Architecture Visualization
Architects: balbek bureau \ Slava Balbek, Nata Kurylenko, Iryna Holovata, Sasha Martyniuk, Daria Ovechenko, Anastasiia Romaniv
Project Manager: Anna Viktorova
Project Area: 7200 sq. m
Project Year: 2021
Location: Lviv, Ukraine
Pidzamche is a revitalization project of an industrial quarter in Lviv, commissioned by construction company RIEL. The location being revitalized is ‘Almazinstrument’, a defunct factory that manufactured artificial diamonds and diamond tools in the Pidzamche area of Lviv. 
Pidzamche is an area with an industrial past: most of it is occupied by old factories and plants. The neighbourhood is gradually being adapted to modern life, with residential buildings, cafes, and IT offices popping up all over the area.
A great advantage of the neighborhood is its location: one can reach the historic center of Lviv on foot in only 15-20 minutes. A cable car is also planned to be built between Pidzamche and Vysoky Zamok Park shortly.
The building complex to be revitalized is located on Bogdana Khmelnitskogo Street, one of Lviv’s most important highways, leading right into the centre from outside the city line. Next to the site stands the railway station ‘Pidzamche’, and within walking distance – Jam Factory, the art center that is being built inside an old jam factory, a project that our team is also a part of. 
Before World War II, the territory of Pidzamche housed a spirits factory owned by the Bachevski family and later the diamond tool factory ‘Almazinstrument’. The main structures were built in 1908, while the other industrial buildings were erected during the Soviet era.

Our team was tasked with designing the concept for the quarter’s revitalization project, taking into account the needs of the city, the capabilities of the location, and the client’s requests.
We conducted a survey among Lviv’s residents who are well acquainted with the area. They noted that Pidzamche "lacks life", namely recreational areas, event spaces, and zones where one can just relax and spend some time. They also noted the lack of kindergartens and coworking spaces for work and study.
We proposed to transform the area into a ‘city within a city’ – a space which will satisfy the needs of a modern citizen. This is a place where one can achieve a healthy work-life balance: never having to sacrifice leisure for the sake of self-development, and vice versa.
Photo credits: Milk Magazine 
Photo credits: ArchDaily 
Photo credits: ArchDaily
Photo credits: ArchDaily
Photo credits: Dezeen
You can spend the whole day in the quarter if you wish: drop your kid off at the preschool center, jump on a Zoom call in the coworking hub, break for lunch at the food market, and then relax with the rest of the family in the recreation zone or the cinema.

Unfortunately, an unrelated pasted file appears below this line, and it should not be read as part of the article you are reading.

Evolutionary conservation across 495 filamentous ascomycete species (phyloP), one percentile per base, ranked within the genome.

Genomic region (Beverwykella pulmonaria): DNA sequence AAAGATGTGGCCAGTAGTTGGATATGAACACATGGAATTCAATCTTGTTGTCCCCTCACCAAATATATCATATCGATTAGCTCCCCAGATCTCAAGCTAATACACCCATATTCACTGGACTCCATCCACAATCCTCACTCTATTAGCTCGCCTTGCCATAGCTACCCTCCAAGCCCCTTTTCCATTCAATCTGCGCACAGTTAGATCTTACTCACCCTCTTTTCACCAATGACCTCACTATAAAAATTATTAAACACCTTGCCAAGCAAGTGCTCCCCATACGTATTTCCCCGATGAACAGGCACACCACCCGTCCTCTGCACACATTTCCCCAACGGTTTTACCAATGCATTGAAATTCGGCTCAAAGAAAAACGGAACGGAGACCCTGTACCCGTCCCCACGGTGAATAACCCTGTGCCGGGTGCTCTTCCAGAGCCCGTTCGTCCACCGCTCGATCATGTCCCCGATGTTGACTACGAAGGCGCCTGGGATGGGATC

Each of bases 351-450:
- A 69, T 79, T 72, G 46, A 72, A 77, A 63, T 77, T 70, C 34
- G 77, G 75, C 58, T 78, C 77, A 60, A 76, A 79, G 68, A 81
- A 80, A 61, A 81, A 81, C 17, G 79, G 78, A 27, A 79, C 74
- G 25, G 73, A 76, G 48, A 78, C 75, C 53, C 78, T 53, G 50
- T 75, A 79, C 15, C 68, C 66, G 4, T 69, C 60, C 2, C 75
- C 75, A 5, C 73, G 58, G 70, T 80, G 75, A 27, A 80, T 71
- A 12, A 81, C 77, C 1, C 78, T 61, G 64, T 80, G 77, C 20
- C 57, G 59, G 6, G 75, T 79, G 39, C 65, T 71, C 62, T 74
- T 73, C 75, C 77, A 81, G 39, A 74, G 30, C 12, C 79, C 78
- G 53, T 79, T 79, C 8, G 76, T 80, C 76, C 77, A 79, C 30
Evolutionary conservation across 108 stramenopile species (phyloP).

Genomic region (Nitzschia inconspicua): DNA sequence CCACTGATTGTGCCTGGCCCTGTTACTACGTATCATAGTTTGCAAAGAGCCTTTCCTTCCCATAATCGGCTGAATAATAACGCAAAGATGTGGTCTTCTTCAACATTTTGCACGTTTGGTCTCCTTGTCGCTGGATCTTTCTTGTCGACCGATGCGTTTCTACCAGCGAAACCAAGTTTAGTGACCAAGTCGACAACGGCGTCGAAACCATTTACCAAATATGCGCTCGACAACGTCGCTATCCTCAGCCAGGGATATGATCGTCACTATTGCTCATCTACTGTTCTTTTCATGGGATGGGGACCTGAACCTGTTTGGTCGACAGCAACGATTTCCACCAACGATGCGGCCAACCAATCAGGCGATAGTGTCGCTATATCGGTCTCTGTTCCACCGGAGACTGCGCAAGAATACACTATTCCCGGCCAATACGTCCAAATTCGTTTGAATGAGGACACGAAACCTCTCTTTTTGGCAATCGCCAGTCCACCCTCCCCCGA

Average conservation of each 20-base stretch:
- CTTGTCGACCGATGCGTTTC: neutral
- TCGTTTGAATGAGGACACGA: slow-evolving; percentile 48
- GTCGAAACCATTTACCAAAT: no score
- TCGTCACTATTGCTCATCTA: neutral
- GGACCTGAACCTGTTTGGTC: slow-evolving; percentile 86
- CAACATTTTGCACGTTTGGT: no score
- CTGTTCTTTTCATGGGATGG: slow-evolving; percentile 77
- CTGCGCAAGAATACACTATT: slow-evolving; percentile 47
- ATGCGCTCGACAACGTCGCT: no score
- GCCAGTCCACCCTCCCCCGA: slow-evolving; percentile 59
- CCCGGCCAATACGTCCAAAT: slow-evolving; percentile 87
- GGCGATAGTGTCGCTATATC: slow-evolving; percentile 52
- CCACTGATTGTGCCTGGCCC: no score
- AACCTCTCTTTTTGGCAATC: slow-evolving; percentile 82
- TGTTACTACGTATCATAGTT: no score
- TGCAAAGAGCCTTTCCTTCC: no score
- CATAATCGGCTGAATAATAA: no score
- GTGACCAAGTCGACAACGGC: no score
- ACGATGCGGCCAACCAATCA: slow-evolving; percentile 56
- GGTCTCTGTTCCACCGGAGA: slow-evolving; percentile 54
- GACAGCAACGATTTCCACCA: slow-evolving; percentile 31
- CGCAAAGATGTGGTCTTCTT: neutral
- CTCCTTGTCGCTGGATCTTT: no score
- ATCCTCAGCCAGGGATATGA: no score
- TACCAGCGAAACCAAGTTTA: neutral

It was important for us to emphasize the industrial past of the quarter and at the same time adapt it to current needs. To do this, we analyzed the environment and identified which buildings can be given new functions and which ones should be dismantled.
We offered to place the admin area inside the historic buildings, along with the gallery, coworking space and cafes. The more modern, elongated buildings, which have ample space and lots of light were repurposed for event spaces and the food market. The food market has the potential to become a local attraction for Lviv residents and tourists, as was the case with the Kyiv Food Market and Odesa Food Market projects, in which our team took part.
​​The old garages and the furnace building, which had no historical or architectural value, were demolished to free up space. A brick pipe, which is the compositional point of the quarter, was left intact next to the furnace, and a multi-level parking lot was designed in place of the garages.
We strived to conserve and emphasize authentic materials as much as possible. For example, in the conservatory, which is to become a major attraction for visitors, we decided to combine old brick elements with a modern glass superstructure.
To attract passers-by to the quarter, we proposed to place a small cafe at its entrance, overlooking the rest of the complex and showing off what else the area has to offer. The part-time preschool was designed to be closer to Khmelnytsky Street so that parents and children wouldn’t have to cross the whole territory every time.
Our concept provides for several recreational and sports zones. We sought to preserve the trees that grow on-site, as well as add new greenery. To emphasize the dynamic landscape, we decided to place a playground in an area with differing ground heights. And since there are few places in Lviv where one can relax near a water source, we provided a small decorative fountain outside.
Our team supports a conscious approach to construction and architecture. We are convinced that it is better to give a second life to old buildings than to demolish them for the sake of new ones, so we are happy to take part in projects such as Pidzamche.